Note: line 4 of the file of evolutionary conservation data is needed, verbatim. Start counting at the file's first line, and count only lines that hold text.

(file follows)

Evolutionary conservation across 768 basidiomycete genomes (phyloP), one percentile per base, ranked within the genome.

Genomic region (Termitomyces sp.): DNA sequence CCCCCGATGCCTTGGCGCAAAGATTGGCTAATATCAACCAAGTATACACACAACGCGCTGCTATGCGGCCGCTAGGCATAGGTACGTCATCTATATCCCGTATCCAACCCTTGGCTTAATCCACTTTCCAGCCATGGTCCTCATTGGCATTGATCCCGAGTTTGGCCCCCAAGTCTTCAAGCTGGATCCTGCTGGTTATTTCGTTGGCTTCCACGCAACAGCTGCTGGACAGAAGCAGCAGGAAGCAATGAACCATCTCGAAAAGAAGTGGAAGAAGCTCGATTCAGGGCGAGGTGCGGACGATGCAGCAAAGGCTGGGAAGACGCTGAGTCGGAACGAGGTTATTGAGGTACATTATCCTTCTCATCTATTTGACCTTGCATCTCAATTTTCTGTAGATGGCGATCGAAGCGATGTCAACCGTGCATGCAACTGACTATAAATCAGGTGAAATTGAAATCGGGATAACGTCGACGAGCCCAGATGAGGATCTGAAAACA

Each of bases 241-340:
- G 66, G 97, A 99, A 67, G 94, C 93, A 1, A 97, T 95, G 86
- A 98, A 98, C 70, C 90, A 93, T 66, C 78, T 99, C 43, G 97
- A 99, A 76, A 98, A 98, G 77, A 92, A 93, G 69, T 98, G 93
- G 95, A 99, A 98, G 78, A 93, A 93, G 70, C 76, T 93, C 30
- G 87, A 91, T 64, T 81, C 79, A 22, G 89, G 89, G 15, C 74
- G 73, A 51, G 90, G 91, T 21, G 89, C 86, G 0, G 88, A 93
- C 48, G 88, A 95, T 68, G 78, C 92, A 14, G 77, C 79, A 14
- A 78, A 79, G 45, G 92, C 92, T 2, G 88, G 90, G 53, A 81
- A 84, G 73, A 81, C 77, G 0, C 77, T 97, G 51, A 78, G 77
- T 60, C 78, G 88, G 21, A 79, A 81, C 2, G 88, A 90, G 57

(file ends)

- G 66, G 97, A 99, A 67, G 94, C 93, A 1, A 97, T 95, G 86